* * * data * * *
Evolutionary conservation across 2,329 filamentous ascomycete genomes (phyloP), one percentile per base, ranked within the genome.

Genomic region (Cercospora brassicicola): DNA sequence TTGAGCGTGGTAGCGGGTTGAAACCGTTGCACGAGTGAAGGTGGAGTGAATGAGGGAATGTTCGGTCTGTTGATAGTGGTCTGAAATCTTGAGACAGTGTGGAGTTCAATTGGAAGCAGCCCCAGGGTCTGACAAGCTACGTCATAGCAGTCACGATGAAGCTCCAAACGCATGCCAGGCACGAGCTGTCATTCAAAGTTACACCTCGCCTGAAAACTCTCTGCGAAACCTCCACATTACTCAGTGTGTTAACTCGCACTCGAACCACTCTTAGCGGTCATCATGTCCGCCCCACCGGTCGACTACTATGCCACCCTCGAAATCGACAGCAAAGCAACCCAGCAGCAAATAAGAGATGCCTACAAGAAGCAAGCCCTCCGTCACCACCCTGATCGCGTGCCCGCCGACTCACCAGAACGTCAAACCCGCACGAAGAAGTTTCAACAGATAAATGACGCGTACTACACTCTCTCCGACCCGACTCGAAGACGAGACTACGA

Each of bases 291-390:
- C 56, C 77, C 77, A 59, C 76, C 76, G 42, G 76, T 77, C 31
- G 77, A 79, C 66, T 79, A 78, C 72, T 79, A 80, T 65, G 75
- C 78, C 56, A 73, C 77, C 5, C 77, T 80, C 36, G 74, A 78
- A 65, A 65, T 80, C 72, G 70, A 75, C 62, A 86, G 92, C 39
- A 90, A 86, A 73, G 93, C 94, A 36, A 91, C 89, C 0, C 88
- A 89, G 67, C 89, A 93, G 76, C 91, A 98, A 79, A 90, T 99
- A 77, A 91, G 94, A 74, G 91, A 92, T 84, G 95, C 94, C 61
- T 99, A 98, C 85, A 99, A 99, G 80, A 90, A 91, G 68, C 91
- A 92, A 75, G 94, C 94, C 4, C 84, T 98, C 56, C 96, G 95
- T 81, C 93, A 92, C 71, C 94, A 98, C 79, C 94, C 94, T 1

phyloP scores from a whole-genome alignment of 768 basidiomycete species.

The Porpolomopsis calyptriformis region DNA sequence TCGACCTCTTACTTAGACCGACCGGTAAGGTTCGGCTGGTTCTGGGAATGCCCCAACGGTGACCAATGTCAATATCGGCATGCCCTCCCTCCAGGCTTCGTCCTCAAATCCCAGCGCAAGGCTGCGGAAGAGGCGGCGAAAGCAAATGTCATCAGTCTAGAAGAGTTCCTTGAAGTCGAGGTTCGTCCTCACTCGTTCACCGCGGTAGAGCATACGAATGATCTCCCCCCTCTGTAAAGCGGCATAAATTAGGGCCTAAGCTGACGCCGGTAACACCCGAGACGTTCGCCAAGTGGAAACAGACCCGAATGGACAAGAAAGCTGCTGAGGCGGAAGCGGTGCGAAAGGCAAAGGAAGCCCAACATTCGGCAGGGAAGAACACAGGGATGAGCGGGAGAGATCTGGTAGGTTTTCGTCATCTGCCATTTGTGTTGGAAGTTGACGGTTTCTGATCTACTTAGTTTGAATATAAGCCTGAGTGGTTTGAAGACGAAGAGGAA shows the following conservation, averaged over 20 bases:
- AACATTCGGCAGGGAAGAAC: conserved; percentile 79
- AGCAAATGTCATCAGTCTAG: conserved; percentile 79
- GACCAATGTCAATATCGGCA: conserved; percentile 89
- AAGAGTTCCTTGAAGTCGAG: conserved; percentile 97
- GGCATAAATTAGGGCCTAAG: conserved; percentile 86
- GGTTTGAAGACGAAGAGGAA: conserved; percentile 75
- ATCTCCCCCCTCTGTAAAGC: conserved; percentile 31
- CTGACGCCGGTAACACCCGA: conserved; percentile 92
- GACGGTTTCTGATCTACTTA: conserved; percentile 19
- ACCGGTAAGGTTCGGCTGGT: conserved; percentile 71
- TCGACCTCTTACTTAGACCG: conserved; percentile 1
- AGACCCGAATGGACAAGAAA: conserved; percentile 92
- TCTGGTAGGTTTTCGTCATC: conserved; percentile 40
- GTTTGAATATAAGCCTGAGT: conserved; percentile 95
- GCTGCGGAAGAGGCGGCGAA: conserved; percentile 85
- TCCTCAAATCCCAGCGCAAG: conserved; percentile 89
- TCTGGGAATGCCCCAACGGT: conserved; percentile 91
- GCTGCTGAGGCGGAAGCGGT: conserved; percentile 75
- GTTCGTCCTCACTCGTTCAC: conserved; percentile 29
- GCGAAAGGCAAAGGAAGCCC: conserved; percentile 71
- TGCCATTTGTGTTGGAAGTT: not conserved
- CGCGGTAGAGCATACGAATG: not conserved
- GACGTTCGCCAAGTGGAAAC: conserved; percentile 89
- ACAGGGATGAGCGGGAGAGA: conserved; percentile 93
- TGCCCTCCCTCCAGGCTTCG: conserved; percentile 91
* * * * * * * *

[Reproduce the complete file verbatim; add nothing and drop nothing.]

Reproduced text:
Evolutionary conservation across 2,329 filamentous ascomycete genomes (phyloP), one percentile per base, ranked within the genome.

Genomic region (Cercospora brassicicola): DNA sequence TTGAGCGTGGTAGCGGGTTGAAACCGTTGCACGAGTGAAGGTGGAGTGAATGAGGGAATGTTCGGTCTGTTGATAGTGGTCTGAAATCTTGAGACAGTGTGGAGTTCAATTGGAAGCAGCCCCAGGGTCTGACAAGCTACGTCATAGCAGTCACGATGAAGCTCCAAACGCATGCCAGGCACGAGCTGTCATTCAAAGTTACACCTCGCCTGAAAACTCTCTGCGAAACCTCCACATTACTCAGTGTGTTAACTCGCACTCGAACCACTCTTAGCGGTCATCATGTCCGCCCCACCGGTCGACTACTATGCCACCCTCGAAATCGACAGCAAAGCAACCCAGCAGCAAATAAGAGATGCCTACAAGAAGCAAGCCCTCCGTCACCACCCTGATCGCGTGCCCGCCGACTCACCAGAACGTCAAACCCGCACGAAGAAGTTTCAACAGATAAATGACGCGTACTACACTCTCTCCGACCCGACTCGAAGACGAGACTACGA

Each of bases 291-390:
- C 56, C 77, C 77, A 59, C 76, C 76, G 42, G 76, T 77, C 31
- G 77, A 79, C 66, T 79, A 78, C 72, T 79, A 80, T 65, G 75
- C 78, C 56, A 73, C 77, C 5, C 77, T 80, C 36, G 74, A 78
- A 65, A 65, T 80, C 72, G 70, A 75, C 62, A 86, G 92, C 39
- A 90, A 86, A 73, G 93, C 94, A 36, A 91, C 89, C 0, C 88
- A 89, G 67, C 89, A 93, G 76, C 91, A 98, A 79, A 90, T 99
- A 77, A 91, G 94, A 74, G 91, A 92, T 84, G 95, C 94, C 61
- T 99, A 98, C 85, A 99, A 99, G 80, A 90, A 91, G 68, C 91
- A 92, A 75, G 94, C 94, C 4, C 84, T 98, C 56, C 96, G 95
- T 81, C 93, A 92, C 71, C 94, A 98, C 79, C 94, C 94, T 1

phyloP scores from a whole-genome alignment of 768 basidiomycete species.

The Porpolomopsis calyptriformis region DNA sequence TCGACCTCTTACTTAGACCGACCGGTAAGGTTCGGCTGGTTCTGGGAATGCCCCAACGGTGACCAATGTCAATATCGGCATGCCCTCCCTCCAGGCTTCGTCCTCAAATCCCAGCGCAAGGCTGCGGAAGAGGCGGCGAAAGCAAATGTCATCAGTCTAGAAGAGTTCCTTGAAGTCGAGGTTCGTCCTCACTCGTTCACCGCGGTAGAGCATACGAATGATCTCCCCCCTCTGTAAAGCGGCATAAATTAGGGCCTAAGCTGACGCCGGTAACACCCGAGACGTTCGCCAAGTGGAAACAGACCCGAATGGACAAGAAAGCTGCTGAGGCGGAAGCGGTGCGAAAGGCAAAGGAAGCCCAACATTCGGCAGGGAAGAACACAGGGATGAGCGGGAGAGATCTGGTAGGTTTTCGTCATCTGCCATTTGTGTTGGAAGTTGACGGTTTCTGATCTACTTAGTTTGAATATAAGCCTGAGTGGTTTGAAGACGAAGAGGAA shows the following conservation, averaged over 20 bases:
- AACATTCGGCAGGGAAGAAC: conserved; percentile 79
- AGCAAATGTCATCAGTCTAG: conserved; percentile 79
- GACCAATGTCAATATCGGCA: conserved; percentile 89
- AAGAGTTCCTTGAAGTCGAG: conserved; percentile 97
- GGCATAAATTAGGGCCTAAG: conserved; percentile 86
- GGTTTGAAGACGAAGAGGAA: conserved; percentile 75
- ATCTCCCCCCTCTGTAAAGC: conserved; percentile 31
- CTGACGCCGGTAACACCCGA: conserved; percentile 92
- GACGGTTTCTGATCTACTTA: conserved; percentile 19
- ACCGGTAAGGTTCGGCTGGT: conserved; percentile 71
- TCGACCTCTTACTTAGACCG: conserved; percentile 1
- AGACCCGAATGGACAAGAAA: conserved; percentile 92
- TCTGGTAGGTTTTCGTCATC: conserved; percentile 40
- GTTTGAATATAAGCCTGAGT: conserved; percentile 95
- GCTGCGGAAGAGGCGGCGAA: conserved; percentile 85
- TCCTCAAATCCCAGCGCAAG: conserved; percentile 89
- TCTGGGAATGCCCCAACGGT: conserved; percentile 91
- GCTGCTGAGGCGGAAGCGGT: conserved; percentile 75
- GTTCGTCCTCACTCGTTCAC: conserved; percentile 29
- GCGAAAGGCAAAGGAAGCCC: conserved; percentile 71
- TGCCATTTGTGTTGGAAGTT: not conserved
- CGCGGTAGAGCATACGAATG: not conserved
- GACGTTCGCCAAGTGGAAAC: conserved; percentile 89
- ACAGGGATGAGCGGGAGAGA: conserved; percentile 93
- TGCCCTCCCTCCAGGCTTCG: conserved; percentile 91